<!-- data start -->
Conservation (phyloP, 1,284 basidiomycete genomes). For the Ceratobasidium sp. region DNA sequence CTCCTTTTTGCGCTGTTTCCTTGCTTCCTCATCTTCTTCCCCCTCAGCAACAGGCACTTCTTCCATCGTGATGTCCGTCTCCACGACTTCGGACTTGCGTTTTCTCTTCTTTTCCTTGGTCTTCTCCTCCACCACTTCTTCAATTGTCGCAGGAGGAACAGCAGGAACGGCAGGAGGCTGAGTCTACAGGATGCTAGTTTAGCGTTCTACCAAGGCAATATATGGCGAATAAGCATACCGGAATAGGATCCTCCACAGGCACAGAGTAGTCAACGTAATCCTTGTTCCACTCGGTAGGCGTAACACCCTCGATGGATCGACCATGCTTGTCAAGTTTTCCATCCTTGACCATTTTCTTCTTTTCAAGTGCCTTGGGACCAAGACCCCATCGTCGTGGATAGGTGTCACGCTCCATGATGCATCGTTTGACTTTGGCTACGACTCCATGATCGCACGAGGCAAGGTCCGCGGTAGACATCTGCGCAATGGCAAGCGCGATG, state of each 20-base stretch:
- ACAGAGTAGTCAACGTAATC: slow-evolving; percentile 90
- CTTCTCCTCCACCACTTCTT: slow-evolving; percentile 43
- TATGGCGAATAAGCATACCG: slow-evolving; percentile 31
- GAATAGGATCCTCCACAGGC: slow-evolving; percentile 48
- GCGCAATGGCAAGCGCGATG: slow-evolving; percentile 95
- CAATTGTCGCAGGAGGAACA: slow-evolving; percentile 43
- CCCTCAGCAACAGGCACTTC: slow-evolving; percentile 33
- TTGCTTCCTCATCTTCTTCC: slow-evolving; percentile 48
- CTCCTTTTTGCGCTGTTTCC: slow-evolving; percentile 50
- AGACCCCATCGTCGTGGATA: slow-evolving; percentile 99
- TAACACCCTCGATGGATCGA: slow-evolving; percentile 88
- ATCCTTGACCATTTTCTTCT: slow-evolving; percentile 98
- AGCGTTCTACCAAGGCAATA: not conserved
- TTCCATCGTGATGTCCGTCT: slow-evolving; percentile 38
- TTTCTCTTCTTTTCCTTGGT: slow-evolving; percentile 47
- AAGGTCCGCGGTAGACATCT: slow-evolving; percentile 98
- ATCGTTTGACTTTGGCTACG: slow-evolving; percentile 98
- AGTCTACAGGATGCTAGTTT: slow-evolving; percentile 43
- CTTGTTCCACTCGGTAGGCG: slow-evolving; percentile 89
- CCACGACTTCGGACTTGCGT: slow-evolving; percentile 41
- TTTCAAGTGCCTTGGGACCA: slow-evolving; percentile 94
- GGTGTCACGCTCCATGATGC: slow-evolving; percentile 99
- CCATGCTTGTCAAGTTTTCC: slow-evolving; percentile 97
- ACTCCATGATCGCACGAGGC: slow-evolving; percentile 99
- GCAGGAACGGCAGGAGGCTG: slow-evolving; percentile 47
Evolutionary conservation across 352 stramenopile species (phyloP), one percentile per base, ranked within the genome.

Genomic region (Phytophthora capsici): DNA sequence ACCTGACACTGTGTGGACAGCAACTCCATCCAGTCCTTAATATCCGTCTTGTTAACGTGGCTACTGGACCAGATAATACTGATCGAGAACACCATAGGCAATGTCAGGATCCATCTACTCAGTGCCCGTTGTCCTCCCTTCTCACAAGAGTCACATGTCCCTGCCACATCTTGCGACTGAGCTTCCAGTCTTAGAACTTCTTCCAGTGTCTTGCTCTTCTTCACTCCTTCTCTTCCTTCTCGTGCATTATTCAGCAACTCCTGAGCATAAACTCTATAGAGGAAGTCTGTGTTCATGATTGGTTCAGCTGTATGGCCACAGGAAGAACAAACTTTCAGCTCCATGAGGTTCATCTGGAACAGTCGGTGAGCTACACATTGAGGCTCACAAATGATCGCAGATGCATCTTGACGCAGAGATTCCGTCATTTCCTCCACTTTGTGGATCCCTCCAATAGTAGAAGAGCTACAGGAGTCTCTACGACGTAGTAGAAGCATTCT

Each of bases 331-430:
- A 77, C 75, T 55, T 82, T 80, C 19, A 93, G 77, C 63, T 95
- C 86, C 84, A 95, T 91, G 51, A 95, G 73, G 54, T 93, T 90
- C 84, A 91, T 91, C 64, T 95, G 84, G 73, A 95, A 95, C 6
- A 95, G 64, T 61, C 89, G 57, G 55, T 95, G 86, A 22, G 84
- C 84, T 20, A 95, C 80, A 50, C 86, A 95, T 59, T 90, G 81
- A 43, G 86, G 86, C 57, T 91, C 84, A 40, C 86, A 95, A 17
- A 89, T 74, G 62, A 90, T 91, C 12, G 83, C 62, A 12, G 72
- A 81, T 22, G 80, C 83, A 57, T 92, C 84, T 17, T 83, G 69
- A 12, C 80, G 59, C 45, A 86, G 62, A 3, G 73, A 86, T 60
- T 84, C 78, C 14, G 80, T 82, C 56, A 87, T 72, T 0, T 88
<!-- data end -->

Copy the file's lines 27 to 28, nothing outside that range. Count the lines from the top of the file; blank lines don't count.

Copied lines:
Evolutionary conservation across 352 stramenopile species (phyloP), one percentile per base, ranked within the genome.

Genomic region (Phytophthora capsici): DNA sequence ACCTGACACTGTGTGGACAGCAACTCCATCCAGTCCTTAATATCCGTCTTGTTAACGTGGCTACTGGACCAGATAATACTGATCGAGAACACCATAGGCAATGTCAGGATCCATCTACTCAGTGCCCGTTGTCCTCCCTTCTCACAAGAGTCACATGTCCCTGCCACATCTTGCGACTGAGCTTCCAGTCTTAGAACTTCTTCCAGTGTCTTGCTCTTCTTCACTCCTTCTCTTCCTTCTCGTGCATTATTCAGCAACTCCTGAGCATAAACTCTATAGAGGAAGTCTGTGTTCATGATTGGTTCAGCTGTATGGCCACAGGAAGAACAAACTTTCAGCTCCATGAGGTTCATCTGGAACAGTCGGTGAGCTACACATTGAGGCTCACAAATGATCGCAGATGCATCTTGACGCAGAGATTCCGTCATTTCCTCCACTTTGTGGATCCCTCCAATAGTAGAAGAGCTACAGGAGTCTCTACGACGTAGTAGAAGCATTCT